eISSN: 2084-9869
ISSN: 1233-9687
Polish Journal of Pathology
Current issue Archive Manuscripts accepted About the journal Supplements Editorial board Abstracting and indexing Subscription Contact Instructions for authors Ethical standards and procedures
SCImago Journal & Country Rank
4/2019
vol. 70
 
Share:
Share:
more
 
 
Case report

Acquired von Willebrand syndrome associated with plasma cell myeloma – a rare histopathological bone marrow image

Maria Chraszczewska
,
Kamil Sokół
,
Olga Kuczkiewicz-Siemion
,
Monika Prochorec-Sobieszek
,
Anna Szumera-Cieækiewicz

Pol J Pat hol 2019; 70 (4): 311-316
Online publish date: 2020/03/06
Article file
- 11-01414_TA.pdf  [3.57 MB]
Get citation
ENW
EndNote
BIB
JabRef, Mendeley
RIS
Papers, Reference Manager, RefWorks, Zotero
AMA
APA
Chicago
Harvard
MLA
Vancouver
 
 

Introduction

Acquired von Willebrand syndrome (AVWS) is a rare bleeding disorder with an estimated prevalence ranging from 0.04 to 0.13% in the general population [1]. The profile of clinical symptoms and laboratory findings is similar to that of congenital von Willebrand disease (VWD). Characteristic features of AVWS include lack of previous clinical bleeding abnormalities, late-onset, and negative family history of bleeding. It is characterised by a prolonged bleeding time (BT) and variably low plasma levels of von Willebrand factor (VWF) and factor VIII (FVIII). Usually this syndrome is associated with lymphoproliferative, myeloproliferative, and cardiovascular diseases or autoimmune disorders. Lymphoproliferative and myeloproliferative disorders appear to be most frequently associated with AVWS as per data in both the literature and the registry, accounting for 48-63% of cases [2]. Acquired von Willebrand syndrome appears to be more frequent in men than in women of advanced age [3]. The severity of bleeding tendency varies from mild to life-threatening.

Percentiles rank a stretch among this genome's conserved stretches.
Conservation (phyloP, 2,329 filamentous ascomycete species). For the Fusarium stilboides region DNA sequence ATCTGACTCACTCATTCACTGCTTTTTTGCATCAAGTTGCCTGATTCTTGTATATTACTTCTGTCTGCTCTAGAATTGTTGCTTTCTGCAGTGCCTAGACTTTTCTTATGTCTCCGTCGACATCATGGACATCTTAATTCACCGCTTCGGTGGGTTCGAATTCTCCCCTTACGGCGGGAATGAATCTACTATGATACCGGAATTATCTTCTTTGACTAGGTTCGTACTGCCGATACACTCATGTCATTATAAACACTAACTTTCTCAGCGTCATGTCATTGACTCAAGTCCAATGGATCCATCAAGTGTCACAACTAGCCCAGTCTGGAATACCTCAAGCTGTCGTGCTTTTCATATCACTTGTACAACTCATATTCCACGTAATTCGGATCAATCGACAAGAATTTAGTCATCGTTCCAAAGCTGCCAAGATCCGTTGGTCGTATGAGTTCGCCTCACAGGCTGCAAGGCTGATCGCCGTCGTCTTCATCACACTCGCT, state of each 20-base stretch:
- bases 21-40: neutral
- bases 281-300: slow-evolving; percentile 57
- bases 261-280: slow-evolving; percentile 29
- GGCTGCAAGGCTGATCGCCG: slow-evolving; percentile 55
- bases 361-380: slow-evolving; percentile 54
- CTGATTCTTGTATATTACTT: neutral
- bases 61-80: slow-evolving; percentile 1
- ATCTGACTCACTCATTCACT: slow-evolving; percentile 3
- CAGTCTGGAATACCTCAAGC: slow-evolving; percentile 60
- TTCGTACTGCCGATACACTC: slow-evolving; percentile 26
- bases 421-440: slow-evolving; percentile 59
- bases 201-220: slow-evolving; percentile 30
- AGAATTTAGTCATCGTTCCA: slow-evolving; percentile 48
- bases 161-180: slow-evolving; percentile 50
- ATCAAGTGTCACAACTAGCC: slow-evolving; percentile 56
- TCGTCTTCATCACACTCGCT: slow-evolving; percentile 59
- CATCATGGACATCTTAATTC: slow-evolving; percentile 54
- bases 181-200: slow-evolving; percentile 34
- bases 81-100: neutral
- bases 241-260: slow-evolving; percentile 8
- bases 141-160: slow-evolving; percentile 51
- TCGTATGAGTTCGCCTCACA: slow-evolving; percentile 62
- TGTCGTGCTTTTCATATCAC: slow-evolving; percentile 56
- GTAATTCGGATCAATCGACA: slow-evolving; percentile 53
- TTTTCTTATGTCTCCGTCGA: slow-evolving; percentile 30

Case presentation

A 57-year-old male with chronic kidney disease stage 3a presented for the first time to the Institute of Haematology and Transfusion Medicine in Warsaw in 2018 due to repeated episodes of nosebleeds. He had a previous total thyroidectomy because of goitre in 2012, which was complicated by immediate bleeding. The follow-up from the time of strumectomy to the time of the first report to the Institute was unknown. To exclude systemic amyloidosis, fat tissue biopsy was examined by polarised light microscopy after Congo red staining. Amyloid deposits were not detected. Family history was negative for bleeding disorders.
A full blood count, coagulation screening on admission, and further laboratory analyses are shown in Table I.
The patient’s urine contained 270.54 mg of protein in a 24-hour specimen with a creatinine clearance of 2.19 mg/dl. The von Willebrand factor ristocetin cofactor (VWF:RCo) was 1.58%, VWF:Ag 12.81%, and factor VIII 12.81%. Immunofixation electrophoresis of the serum showed a kappa chain of 25.0 mg/l, and lambda chain 1770.99 mg/l. The serum kappa/lambda light chain ratio was 0.01 (reference range 0.26-1.65). Urine electrophoresis showed free light chains. Echocardiography was normal, and no hepatosplenomegaly was detected.
The trephine biopsy demonstrated markedly hypercellular bone marrow (Fig. 1A). The erythroid (CD71 positive) to granulocytic (MPO and CD33 positive) line was 1 to 1-1.5 with a visible population of erythroblasts and megaloid forms (Fig. 1). Single CD34 and CD117 blast cells were recognised and did not exceed 3% of all bone marrow cells. Moreover, the interstitial infiltrates of atypical plasma cells were detected and comprised 15%; in the immunohistochemical study its immunoprofile was positive for CD138, CD56, and lambda, and negative for kappa, CD20, and CD19 (Fig. 2). Flow cytometric immunophenotyping of bone marrow aspirate specimen showed a population of CD138 cell with aberrant phenotypes concordant with trephine biopsy examination. The patient had met the criteria for the diagnosis of plasma cell myeloma according to the International Myeloma Working Group (clonal bone marrow plasma cell percentage ≥ 10% and myeloma-defining events: end-organ damage including renal insufficiency, serum an uninvolved-to-involved serum free light chain ratio 0.01) [4]. Therefore, taking into consideration all the above results, the final diagnosis of AVWS associated with plasma cell myeloma was made. The patient decided to continue treatment at a hospital nearer to their place of residence, and the follow-up in our Institute was discontinued.